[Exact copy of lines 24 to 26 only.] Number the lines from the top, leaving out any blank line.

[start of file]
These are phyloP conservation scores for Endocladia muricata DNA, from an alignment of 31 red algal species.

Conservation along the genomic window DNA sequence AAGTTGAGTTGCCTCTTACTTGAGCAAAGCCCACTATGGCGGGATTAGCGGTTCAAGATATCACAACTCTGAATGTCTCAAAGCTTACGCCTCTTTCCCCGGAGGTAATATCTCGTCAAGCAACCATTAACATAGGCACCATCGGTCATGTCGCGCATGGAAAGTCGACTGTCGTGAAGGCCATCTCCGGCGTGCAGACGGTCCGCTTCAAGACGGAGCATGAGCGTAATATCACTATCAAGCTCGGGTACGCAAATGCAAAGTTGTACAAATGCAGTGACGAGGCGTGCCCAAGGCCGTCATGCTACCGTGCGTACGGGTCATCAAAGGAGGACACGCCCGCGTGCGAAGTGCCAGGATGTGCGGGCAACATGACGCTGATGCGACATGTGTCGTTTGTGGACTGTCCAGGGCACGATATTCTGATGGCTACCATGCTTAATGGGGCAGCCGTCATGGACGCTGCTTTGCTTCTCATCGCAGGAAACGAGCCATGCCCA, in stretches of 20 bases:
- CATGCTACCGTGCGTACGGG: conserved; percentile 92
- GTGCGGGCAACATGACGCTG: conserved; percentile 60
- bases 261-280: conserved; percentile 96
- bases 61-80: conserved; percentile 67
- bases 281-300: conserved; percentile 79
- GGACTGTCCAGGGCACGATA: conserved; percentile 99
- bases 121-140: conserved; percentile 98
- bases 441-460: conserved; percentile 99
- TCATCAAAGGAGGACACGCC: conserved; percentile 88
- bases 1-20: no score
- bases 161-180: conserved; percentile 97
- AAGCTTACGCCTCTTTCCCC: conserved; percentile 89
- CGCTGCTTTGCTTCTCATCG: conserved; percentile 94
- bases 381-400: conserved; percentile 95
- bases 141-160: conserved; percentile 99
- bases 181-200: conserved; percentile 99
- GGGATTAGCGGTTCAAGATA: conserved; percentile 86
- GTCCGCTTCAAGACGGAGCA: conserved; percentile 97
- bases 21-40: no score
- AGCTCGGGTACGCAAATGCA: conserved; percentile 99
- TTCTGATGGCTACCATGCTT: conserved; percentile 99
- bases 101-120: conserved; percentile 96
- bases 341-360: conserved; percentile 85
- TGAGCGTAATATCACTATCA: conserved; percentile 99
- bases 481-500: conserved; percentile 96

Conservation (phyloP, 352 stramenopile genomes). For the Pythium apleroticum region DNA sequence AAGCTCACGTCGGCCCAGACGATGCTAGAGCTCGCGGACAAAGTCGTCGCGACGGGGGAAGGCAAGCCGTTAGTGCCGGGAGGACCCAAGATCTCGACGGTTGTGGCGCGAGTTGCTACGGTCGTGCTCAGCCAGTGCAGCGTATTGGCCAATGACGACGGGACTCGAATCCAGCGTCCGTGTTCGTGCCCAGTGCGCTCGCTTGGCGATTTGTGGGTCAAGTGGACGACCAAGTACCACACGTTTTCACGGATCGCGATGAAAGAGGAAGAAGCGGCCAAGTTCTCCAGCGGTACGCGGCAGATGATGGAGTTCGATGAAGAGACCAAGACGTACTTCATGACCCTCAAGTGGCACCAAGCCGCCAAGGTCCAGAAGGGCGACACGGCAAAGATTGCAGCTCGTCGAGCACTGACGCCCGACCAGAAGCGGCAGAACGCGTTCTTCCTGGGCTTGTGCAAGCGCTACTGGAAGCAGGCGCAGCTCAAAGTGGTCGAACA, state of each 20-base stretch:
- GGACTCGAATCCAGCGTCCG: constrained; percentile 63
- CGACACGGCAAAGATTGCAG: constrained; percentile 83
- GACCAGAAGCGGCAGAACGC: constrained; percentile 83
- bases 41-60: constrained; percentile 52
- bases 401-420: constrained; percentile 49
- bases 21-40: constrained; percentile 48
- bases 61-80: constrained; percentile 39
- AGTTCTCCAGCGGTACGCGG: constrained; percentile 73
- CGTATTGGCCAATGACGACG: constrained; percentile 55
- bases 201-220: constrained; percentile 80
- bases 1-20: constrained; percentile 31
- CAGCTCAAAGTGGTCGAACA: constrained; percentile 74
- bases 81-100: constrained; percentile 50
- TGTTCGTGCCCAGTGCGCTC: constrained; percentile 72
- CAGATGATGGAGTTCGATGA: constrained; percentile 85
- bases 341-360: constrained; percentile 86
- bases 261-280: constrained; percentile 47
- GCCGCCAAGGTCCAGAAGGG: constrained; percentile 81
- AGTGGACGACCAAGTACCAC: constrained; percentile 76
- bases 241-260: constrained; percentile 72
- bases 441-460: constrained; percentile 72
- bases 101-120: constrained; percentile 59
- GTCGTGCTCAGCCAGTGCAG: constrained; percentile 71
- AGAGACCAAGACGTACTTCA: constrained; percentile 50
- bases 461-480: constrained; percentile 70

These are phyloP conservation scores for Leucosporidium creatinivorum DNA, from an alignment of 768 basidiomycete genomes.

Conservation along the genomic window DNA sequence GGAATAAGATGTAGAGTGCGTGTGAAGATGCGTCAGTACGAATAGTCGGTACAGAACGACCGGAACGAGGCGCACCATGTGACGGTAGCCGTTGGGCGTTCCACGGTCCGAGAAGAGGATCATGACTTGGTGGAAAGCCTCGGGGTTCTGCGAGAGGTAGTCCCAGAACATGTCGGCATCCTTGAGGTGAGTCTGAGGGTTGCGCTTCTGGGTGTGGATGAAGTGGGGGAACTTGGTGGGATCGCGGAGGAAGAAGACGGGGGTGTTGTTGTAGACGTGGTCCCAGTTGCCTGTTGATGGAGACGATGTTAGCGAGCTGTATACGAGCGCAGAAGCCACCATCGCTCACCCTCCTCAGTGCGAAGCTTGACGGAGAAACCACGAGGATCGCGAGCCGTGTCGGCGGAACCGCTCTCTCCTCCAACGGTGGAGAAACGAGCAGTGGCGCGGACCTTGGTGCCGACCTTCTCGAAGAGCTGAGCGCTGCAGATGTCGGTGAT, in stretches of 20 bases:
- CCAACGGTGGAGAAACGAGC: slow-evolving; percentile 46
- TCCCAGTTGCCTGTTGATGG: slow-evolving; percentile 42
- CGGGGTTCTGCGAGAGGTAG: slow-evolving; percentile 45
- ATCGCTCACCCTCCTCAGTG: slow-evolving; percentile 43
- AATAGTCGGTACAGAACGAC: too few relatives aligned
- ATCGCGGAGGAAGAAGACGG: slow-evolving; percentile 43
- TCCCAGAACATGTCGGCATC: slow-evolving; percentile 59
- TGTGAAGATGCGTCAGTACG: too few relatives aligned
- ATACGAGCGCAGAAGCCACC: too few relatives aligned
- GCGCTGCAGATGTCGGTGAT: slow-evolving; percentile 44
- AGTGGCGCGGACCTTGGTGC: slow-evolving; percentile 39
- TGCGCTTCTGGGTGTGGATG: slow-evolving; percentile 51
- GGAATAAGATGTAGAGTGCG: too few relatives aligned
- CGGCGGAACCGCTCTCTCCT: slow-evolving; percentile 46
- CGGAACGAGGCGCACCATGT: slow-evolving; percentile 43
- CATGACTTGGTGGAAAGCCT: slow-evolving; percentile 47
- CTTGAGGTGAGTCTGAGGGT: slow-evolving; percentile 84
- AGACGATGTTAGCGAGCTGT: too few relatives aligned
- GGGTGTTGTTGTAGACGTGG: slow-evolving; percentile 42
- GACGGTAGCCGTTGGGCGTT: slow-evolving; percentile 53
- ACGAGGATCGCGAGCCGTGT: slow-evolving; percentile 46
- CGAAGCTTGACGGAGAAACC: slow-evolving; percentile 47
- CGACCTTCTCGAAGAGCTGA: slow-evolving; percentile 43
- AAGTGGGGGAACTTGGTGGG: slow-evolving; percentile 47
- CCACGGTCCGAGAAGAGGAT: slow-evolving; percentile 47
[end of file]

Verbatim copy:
- bases 101-120: conserved; percentile 96
- bases 341-360: conserved; percentile 85
- TGAGCGTAATATCACTATCA: conserved; percentile 99